By Brandon Moseley

The Alabama Law Enforcement Agency’s (ALEA) State Bureau of Investigation (SBI) and the Alabama Alcoholic Beverage Control Board (ABC) are partnering with the National Liquor Law Enforcement Association (NLLEA) to host the association’s 34th annual conference: A New Decade of Alcohol Law Enforcement.

“We are honored to host this year’s National Liquor Law Enforcement Association Conference and welcome law enforcement officers from around the nation to the Capitol City,” ALEA Secretary Hal Taylor said. “NLLEA’s annual conference is an excellent opportunity for alcohol law enforcement officers as well as agencies to gather and share new methods to address evolving enforcement challenges and growing responsibilities while providing best practice recommendations and guidance on alcohol policies and procedures.”

NLLEA Board President John Yeomans said, “It is an exciting time for our association as we continue to adapt to policy and legislative changes around the country. The pandemic has created unprecedented shifts and changes in the alcohol marketplace adding additional challenges for alcohol law enforcement, and our organization is committed to bringing our membership the most relevant and up-to-date information available through this conference to ensure that NLLEA members are on the cutting edge.”

Yeomans said he believes more challenges are still ahead due to COVID-19.

The three-day conference will take place on Monday, Nov. 15, through Wednesday, Nov. 17, at the Renaissance Hotel & Spa’s Convention Center located at 201 Tallapoosa Street in Montgomery. 

The Conference agenda promises to be full of industry experts as guest speakers, national award presentations and informative workshops regarding alcohol law enforcement topics such as new, innovative technology, direct shipping, trade practices, human trafficking enforcement, and more.

ALEA’s Honor Guard will kick off the opening ceremonies with a presentation of colors, followed by opening remarks from NLLEA President John Yeomans, ALEA Secretary Hal Taylor and ABC’s Manager of Government Relations and Communications Dean Argo. 

Each year, NLLEA Awards are given in four categories: Alcohol Law Enforcement Agency of the Year, Alcohol Law Enforcement Agent of the Year, Innovative Alcohol Law Enforcement Program of the Year, and the John W. Britt Community Service Award.

This year, Secretary Taylor is pleased to announce that ALEA’s Geographic Information System (GIS) Specialist Senior Sarah Jones will receive the 2021 Alcohol Law Enforcement Agent of the year for her role in the development and implementation in a revolutionary tool to track, monitor and maintain data collected during alcohol and tobacco compliance operations.

“It is an honor to receive such a prestigious award because it is a direct reflection of ALEA’s exceptional leadership that champions innovation,” said Jones. "I am particularly thankful for the SBI leadership providing constant support, clear vision, and a standard of excellence as we work together to efficiently and effectively achieve the mission of ALEA to provide quality service, protection, and safety for the State of Alabama.”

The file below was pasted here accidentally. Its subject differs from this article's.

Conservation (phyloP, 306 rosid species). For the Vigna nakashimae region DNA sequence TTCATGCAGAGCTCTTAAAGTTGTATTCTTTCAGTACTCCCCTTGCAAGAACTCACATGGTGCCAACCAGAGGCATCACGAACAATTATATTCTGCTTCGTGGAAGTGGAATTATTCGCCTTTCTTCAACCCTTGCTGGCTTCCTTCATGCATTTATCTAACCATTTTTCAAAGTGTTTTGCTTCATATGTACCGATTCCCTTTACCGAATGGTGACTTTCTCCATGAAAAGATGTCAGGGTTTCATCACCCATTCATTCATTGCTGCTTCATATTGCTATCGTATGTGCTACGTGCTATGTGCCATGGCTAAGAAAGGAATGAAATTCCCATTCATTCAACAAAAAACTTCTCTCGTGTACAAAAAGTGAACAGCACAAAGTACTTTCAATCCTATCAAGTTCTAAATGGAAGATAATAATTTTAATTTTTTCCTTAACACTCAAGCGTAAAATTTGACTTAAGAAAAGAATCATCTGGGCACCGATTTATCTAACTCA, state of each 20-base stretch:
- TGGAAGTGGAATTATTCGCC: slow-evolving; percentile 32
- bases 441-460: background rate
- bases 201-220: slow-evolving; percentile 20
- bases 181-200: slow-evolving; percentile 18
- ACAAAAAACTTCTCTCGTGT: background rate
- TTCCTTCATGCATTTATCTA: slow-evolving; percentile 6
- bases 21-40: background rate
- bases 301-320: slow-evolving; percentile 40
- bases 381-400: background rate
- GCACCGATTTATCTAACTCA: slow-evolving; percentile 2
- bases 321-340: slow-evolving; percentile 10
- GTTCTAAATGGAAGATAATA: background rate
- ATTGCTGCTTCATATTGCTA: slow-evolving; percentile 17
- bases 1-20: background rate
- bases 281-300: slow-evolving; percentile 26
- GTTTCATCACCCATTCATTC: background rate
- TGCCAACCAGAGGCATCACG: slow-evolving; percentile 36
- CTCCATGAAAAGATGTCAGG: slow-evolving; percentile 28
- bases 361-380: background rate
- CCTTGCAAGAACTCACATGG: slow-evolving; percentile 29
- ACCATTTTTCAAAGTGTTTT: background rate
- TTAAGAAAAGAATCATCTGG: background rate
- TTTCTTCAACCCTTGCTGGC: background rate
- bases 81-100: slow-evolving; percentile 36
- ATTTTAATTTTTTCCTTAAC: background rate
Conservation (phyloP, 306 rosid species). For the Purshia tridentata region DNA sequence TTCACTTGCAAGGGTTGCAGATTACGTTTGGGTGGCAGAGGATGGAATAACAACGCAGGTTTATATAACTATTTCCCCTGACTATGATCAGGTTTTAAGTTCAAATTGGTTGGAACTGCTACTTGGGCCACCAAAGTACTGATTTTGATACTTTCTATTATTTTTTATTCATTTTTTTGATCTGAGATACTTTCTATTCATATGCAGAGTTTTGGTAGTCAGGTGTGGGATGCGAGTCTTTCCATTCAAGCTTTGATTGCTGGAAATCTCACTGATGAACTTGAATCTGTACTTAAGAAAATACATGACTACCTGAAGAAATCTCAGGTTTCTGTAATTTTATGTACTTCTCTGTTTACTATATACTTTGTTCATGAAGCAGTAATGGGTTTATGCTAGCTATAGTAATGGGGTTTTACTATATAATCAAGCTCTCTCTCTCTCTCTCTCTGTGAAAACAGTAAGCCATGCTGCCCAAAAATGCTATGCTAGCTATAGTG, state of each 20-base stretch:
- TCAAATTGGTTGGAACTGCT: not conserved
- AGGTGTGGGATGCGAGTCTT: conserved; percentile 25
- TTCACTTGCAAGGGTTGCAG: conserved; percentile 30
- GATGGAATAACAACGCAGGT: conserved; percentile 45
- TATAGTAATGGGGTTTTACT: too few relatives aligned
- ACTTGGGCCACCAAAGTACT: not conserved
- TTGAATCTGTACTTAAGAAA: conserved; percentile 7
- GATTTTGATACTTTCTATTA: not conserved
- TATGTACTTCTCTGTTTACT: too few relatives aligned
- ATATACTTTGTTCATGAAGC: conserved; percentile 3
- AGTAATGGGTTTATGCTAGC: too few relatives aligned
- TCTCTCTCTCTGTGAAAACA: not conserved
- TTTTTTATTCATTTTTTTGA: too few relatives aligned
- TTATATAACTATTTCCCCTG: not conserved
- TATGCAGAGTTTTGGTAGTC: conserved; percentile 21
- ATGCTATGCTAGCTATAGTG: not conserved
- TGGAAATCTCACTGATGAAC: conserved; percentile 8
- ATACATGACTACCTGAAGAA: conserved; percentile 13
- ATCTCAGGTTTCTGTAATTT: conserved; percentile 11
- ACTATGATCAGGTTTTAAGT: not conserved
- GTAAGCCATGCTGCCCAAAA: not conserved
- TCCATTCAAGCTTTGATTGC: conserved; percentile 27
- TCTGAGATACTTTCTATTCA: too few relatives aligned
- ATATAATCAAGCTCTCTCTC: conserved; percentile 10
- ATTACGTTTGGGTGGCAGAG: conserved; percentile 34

Over the course of the three-day Conference, Jones will join SBI Captain David Hall in a workshop to discuss the details of the mobile GIS tool from start to finish, while also demonstrating how the foundation of ALEA’s system can be quickly modified to meet unforeseen needs such as the ever-changing challenges of enforcement during the era of a global pandemic. 

In addition to this presentation, several other Agency employees will participate in workshops including Special Agent Joey Hamilton with SBI’s Unmanned Aerial Systems (UAS) Unit and Tim McCullum who is employed as Assistant Attorney General for the State of Alabama, working in ALEA’s Legal Division. 

According to the Centers for Disease Control and Prevention, excessive alcohol use led to approximately 88,000 deaths and 2.5 million years of potential life lost (YPLL) each year in the United States from 2006 to 2010, shortening the lives of those who died by an average of 30 years. Excessive drinking was responsible for one in 10 deaths among working-age adults aged 20 to 64 years.

The National Institute on Alcohol Abuse and Alcoholism reports that between 2011 and 2015, the leading causes of alcohol-attributable deaths due to chronic conditions in the United States were alcohol-associated liver disease, heart disease and stroke, unspecified liver cirrhosis, upper aerodigestive tract cancers, liver cancer, supraventricular cardiac dysrhythmia, AUD, breast cancer, and hypertension.

In 2019, alcohol-impaired driving fatalities accounted for 10,142 deaths (28.0 percent of overall driving fatalities).

To learn more about NLLEA, please visit: